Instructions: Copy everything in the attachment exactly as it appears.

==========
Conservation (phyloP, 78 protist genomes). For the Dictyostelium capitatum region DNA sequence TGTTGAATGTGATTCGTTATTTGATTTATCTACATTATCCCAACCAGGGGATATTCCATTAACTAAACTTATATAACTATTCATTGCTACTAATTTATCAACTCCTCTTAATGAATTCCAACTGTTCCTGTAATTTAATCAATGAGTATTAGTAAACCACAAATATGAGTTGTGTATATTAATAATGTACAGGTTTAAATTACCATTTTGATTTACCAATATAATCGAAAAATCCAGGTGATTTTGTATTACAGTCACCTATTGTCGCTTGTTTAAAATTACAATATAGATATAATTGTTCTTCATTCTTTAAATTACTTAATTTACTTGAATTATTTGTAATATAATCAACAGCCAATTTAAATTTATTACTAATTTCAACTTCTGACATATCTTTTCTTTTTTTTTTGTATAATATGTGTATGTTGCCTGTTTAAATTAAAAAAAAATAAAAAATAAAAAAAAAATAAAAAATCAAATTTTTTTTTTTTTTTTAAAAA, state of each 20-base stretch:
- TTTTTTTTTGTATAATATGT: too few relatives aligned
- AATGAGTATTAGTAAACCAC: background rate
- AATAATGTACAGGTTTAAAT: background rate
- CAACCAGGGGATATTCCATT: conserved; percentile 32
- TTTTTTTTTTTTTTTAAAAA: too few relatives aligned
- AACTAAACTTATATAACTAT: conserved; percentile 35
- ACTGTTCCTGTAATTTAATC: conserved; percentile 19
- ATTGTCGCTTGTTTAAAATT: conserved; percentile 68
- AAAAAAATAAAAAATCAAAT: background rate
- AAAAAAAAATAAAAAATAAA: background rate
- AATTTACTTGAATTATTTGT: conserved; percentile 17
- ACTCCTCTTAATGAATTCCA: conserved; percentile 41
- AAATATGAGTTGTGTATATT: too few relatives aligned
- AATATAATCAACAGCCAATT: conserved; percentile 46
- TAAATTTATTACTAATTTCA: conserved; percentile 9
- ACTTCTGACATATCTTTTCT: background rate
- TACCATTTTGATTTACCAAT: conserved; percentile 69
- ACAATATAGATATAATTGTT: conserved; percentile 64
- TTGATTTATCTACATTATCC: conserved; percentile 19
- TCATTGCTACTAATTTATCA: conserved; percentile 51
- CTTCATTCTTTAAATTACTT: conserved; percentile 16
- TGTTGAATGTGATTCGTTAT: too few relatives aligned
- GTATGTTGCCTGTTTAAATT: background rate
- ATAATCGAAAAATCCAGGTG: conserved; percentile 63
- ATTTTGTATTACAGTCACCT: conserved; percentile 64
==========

Conservation (phyloP, 78 protist genomes). For the Dictyostelium capitatum region DNA sequence TGTTGAATGTGATTCGTTATTTGATTTATCTACATTATCCCAACCAGGGGATATTCCATTAACTAAACTTATATAACTATTCATTGCTACTAATTTATCAACTCCTCTTAATGAATTCCAACTGTTCCTGTAATTTAATCAATGAGTATTAGTAAACCACAAATATGAGTTGTGTATATTAATAATGTACAGGTTTAAATTACCATTTTGATTTACCAATATAATCGAAAAATCCAGGTGATTTTGTATTACAGTCACCTATTGTCGCTTGTTTAAAATTACAATATAGATATAATTGTTCTTCATTCTTTAAATTACTTAATTTACTTGAATTATTTGTAATATAATCAACAGCCAATTTAAATTTATTACTAATTTCAACTTCTGACATATCTTTTCTTTTTTTTTTGTATAATATGTGTATGTTGCCTGTTTAAATTAAAAAAAAATAAAAAATAAAAAAAAAATAAAAAATCAAATTTTTTTTTTTTTTTTAAAAA, state of each 20-base stretch:
- TTTTTTTTTGTATAATATGT: too few relatives aligned
- AATGAGTATTAGTAAACCAC: background rate
- AATAATGTACAGGTTTAAAT: background rate
- CAACCAGGGGATATTCCATT: conserved; percentile 32
- TTTTTTTTTTTTTTTAAAAA: too few relatives aligned
- AACTAAACTTATATAACTAT: conserved; percentile 35
- ACTGTTCCTGTAATTTAATC: conserved; percentile 19
- ATTGTCGCTTGTTTAAAATT: conserved; percentile 68
- AAAAAAATAAAAAATCAAAT: background rate
- AAAAAAAAATAAAAAATAAA: background rate
- AATTTACTTGAATTATTTGT: conserved; percentile 17
- ACTCCTCTTAATGAATTCCA: conserved; percentile 41
- AAATATGAGTTGTGTATATT: too few relatives aligned
- AATATAATCAACAGCCAATT: conserved; percentile 46
- TAAATTTATTACTAATTTCA: conserved; percentile 9
- ACTTCTGACATATCTTTTCT: background rate
- TACCATTTTGATTTACCAAT: conserved; percentile 69
- ACAATATAGATATAATTGTT: conserved; percentile 64
- TTGATTTATCTACATTATCC: conserved; percentile 19
- TCATTGCTACTAATTTATCA: conserved; percentile 51
- CTTCATTCTTTAAATTACTT: conserved; percentile 16
- TGTTGAATGTGATTCGTTAT: too few relatives aligned
- GTATGTTGCCTGTTTAAATT: background rate
- ATAATCGAAAAATCCAGGTG: conserved; percentile 63
- ATTTTGTATTACAGTCACCT: conserved; percentile 64